Understanding the challenges of driverless cars

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(Source: 3TV/CBS 5 file photos) (Source: 3TV/CBS 5 file photos)

Q: How realistic is it that the general public will be using driverless cars in the near future?

A: The hype surrounding autonomous vehicles has been growing as just about every car manufacturer and many hi-tech firms race to be the first to market.

The rewards, both financially and in saving human lives, are clear. Traffic accidents create billions of dollars of damage and over 40,000 traffic-related fatalities every year.

Autonomous car levels
There are currently five defined levels of autonomous vehicles, according to the National Highway Traffic Safety Administration.

Level 0 – No Automation; fully human controlled

Level 1 – Driver Assistance; adaptive cruise control, basic steering assistance

Level 2 – Partial Autonomy; simultaneous control of steering, acceleration and braking, but still requires active participation of human driver

Level 3 – Conditional Autonomy; the vehicle can drive itself in the proper conditions, but a driver must be available to take over at any moment

Level 4 – Highly Autonomous; very little need for human intervention, but generally in limited "geofenced" environments

Level 5 – Fully Autonomous; able to perform like a human driver in every scenario or environment

[APP USERS: Click here for image from NHTSA.gov.]

The first real "autonomous" cruise control was introduced in 1995 (level 1), while most of today's new cars incorporate technology that would be considered level 2.

Most of the test vehicles that you may see on public streets are level 3 prototypes, which is why there's always someone behind the wheel.

Google has actually been testing level 4 vehicles in Phoenix since last October, where there is no one behind the steering wheel, but it's limited as to where it can drive.

[RELATED: Gov. Ducey takes first ride in self-driving car]

Transition challenges
The technology continues to evolve, but we're a long way from the utopian world where all vehicles are self-driving.

We have to develop the regulations, insurance models, liabilities and even moral guidelines for technology that never existed before.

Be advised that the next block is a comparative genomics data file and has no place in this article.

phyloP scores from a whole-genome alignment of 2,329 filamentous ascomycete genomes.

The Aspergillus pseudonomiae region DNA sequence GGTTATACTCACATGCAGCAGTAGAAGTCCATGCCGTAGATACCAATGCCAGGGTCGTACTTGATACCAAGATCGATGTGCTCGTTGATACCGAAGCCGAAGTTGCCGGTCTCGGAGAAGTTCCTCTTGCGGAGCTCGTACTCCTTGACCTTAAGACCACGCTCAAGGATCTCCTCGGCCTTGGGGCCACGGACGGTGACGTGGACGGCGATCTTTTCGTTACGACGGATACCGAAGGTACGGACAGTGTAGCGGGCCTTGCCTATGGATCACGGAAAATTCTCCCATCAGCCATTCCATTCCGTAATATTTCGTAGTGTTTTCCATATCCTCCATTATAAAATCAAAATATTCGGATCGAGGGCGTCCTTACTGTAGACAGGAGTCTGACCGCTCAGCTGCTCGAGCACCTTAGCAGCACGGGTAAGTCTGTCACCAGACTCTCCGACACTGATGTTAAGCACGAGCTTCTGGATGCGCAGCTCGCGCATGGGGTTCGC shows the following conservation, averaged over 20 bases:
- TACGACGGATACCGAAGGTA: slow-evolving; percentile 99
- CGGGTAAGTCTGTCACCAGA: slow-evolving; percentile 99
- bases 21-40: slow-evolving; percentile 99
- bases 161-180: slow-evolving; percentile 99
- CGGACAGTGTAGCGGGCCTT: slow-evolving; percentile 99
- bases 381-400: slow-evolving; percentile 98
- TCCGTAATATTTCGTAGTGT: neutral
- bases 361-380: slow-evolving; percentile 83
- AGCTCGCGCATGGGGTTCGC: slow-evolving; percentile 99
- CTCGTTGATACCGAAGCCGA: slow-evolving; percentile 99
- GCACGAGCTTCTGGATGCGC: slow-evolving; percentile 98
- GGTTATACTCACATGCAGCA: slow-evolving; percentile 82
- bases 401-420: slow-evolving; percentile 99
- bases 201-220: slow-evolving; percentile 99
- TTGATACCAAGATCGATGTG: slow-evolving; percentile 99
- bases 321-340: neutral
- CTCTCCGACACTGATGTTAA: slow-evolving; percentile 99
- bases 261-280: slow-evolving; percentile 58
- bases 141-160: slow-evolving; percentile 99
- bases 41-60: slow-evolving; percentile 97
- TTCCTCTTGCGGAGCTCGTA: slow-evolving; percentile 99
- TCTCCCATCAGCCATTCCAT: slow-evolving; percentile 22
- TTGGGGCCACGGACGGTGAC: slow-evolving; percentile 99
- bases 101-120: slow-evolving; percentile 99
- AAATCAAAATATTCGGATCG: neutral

[RELATED: Glendale law firm says it represents daughter of woman killed by self-driving Uber]

[RELATED: Uber's self-driving car crash comes amid debate about regulations]

Even if traffic fatalities are cut in half by autonomous vehicles, the moral outrage over a single death at the hands of a machine will exist. 

Integration with human drivers will be another challenge, as these ultra-cautious automated vehicles and aggressive human drivers will have to figure out how to get along.

I experienced this first hand this year at CES as I rode in a level 3 vehicle on the streets of Las Vegas. I equated the experience to having my grandmother driving me around as the vehicle waited to turn right at a crosswalk causing the human driver behind us to lay into his horn.

[MORE: Data Doctors]

The vehicle also slowed down every time it perceived an adjacent car was drifting towards our lane.

The first fatality
The recent Uber autonomous vehicle involved fatality, which is considered the first of its kind, raises lots of questions. Radar and LIDAR (light detection and ranging) technology is supposed to be able to detect obstructions in the dark far better than the human eye, but it didn’t seem to work in this situation.

[RELATED: Tempe PD releases video of moments before self-driving Uber hit, killed pedestrian]

[WATCH: Video of moments before fatal wreck]

[SLOW MOTION: Exterior view slowed to half-speed]

The question remains as to whether a human driver would have been able to avoid this accident, but autonomous vehicles are going to have to perform at nearly perfect levels in order for them to become mainstream.


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